Romans Bible Guide – Day Twenty-two
March 7, 2016
Previously, in Romans: We are moving toward the climax of this remarkable section of Romans, which has said Jesus’ life with us leads to no condemnation and to intimate connection with God, even as we all still stuffer and wait and hope for full redemption.
26 Likewise the Spirit helps us in our weakness; for we do not know how to pray as we ought, but that very Spirit intercedes with sighs too deep for words. 27 And God, who searches the heart, knows what is the mind of the Spirit, because the Spirit intercedes for the saints according to the will of God.
28 We know that all things work together for good for those who love God, who are called according to his purpose. 29 For those whom he foreknew he also predestined to be conformed to the image of his Son, in order that he might be the firstborn within a large family. 30 And those whom he predestined he also called; and those whom he called he also justified; and those whom he justified he also glorified.
Points of Interest:
- ‘we do not know how to pray as we ought’ – Truer words have never been spoken. We are so weak and overwhelmed sometimes that we don’t even know where to start. Or perhaps our inability to pray is yet another sign of our weakness. Regardless, God is there for us. This is not a sign that the Spirit has left us, but is the very moment in which the Spirit is eager to help. The Holy Spirit living within the child of God pulls our unspoken prayers out to our “Abba” even when all we can do is sigh. Prayer encompasses more than our words – it is broader and deeper than that.
- ‘God, who searches the heart, knows what is the mind of the Spirit, because the Spirit intercedes’ – We’re treading on mysterious ground here, but what a beautiful thought that while being too weak to even know how to pray, we can be at the center of the life of the Triune God – one God comprised of three persons, Father, Son, and Holy Spirit. United with Jesus in our lives, the Spirit inside us and the Father hearing our prayers communicate with one another and advance God’s will, while we’re sighing or sleeping or fumbling in our prayers. Deep.
- ‘all things work together for good for those who love God’ – This doesn’t say that all things are good, but that God can take all things and find ways to use them for good. This is more of the meaning of redemption in Jesus, that Jesus has bought our life and freedom, and will continue to take every part of our experience and shape it toward our good.
- ‘foreknew… predestined… called… justified… glorified’ – This series of verbs has been used to develop some abstract systems of how it is that God works in the world. These systems, particularly in the tradition of Protestant reformer John Calvin, have made God look like a controlling micro-manager who leaves little room for human choice in the big story of how our lives play out. The context here, though, is God working all things for good in those people that love God. Those are the people God has clearly called and has a purpose for. These verbs further elucidate what that calling and purpose look like. If you love God, Paul’s saying, he knew you ahead of time and had good purposes for you (foreknew, predestined). Then God called your name, and gave you standing and importance with God. And now you’re on your way toward a future of unimaginable beauty and perfection (justified, glorified). The emphasis doesn’t seem to be on people who don’t seem to love God, but on a bigger picture of what’s happening with those who do.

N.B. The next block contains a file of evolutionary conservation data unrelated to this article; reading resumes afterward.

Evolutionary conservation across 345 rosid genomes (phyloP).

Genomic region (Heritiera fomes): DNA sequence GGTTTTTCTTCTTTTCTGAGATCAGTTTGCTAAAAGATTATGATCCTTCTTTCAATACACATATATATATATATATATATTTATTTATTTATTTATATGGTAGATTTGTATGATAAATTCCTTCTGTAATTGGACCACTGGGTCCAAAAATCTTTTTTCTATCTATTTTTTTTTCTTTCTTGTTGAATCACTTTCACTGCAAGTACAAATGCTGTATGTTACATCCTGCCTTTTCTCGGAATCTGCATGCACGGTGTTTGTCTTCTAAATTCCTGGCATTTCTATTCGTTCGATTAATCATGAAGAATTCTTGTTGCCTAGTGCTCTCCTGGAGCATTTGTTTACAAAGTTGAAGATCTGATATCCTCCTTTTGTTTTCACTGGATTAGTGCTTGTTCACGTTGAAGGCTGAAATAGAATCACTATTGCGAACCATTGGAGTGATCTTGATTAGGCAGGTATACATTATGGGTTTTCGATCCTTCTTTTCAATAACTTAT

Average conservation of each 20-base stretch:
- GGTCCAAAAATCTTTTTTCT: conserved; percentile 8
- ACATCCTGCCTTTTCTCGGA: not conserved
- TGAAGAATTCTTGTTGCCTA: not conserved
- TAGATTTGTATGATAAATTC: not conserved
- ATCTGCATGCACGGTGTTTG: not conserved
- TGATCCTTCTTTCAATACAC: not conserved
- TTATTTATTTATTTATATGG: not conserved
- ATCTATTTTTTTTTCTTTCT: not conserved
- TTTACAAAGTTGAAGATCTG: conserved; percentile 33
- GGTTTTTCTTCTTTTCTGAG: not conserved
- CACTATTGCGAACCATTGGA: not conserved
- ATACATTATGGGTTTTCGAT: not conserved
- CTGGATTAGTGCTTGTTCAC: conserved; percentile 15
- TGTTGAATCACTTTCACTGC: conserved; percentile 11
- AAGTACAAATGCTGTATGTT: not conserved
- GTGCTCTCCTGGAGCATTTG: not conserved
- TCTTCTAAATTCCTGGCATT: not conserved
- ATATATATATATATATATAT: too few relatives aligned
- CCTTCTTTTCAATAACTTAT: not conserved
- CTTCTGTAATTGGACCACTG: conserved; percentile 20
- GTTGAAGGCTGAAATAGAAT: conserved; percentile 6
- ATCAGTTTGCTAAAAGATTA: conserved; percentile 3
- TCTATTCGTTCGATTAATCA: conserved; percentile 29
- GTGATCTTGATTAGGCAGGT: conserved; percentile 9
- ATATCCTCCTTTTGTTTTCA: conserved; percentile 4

- ‘conformed to the image of his Son’ – Conformity can be a dirty word in the modern West. But here we’re not talking about control, manipulation, or the loss of one’s individuality. Instead, it’s a reinforcement of all Romans 5 and 6 were about – that God’s life plan for you is for you to become like Jesus. Your version of Jesus might not be identical to anyone else’s, but it will have all the life and power and peace and truth that attracted you to Jesus, just in your mind and in your skin.
- ‘firstborn within a large family’ – I love this little note on God’s hopes for people connected to Jesus. Not unlike some other parents I know, God always wanted a big family. Jesus, remarkable as he is as a firstborn, isn’t enough. God wants lots of other kids, little siblings who bear our own resemblance to big brother Jesus.
Taking It Home:
For you – Little siblings in a large family can sometimes feel unseen. Is there any part of your past or present that doesn’t look like it fits into this hopeful future for you of God working all things for good? Ask God to share his promise that even that will become part of a happy family story. Ask God for hope that every good purpose God has for you will be accomplished.
For your six – Pray that God will hear the unspoken prayers of your six and connect them more with God, so they can have the deep sense of purpose that is part of that connection.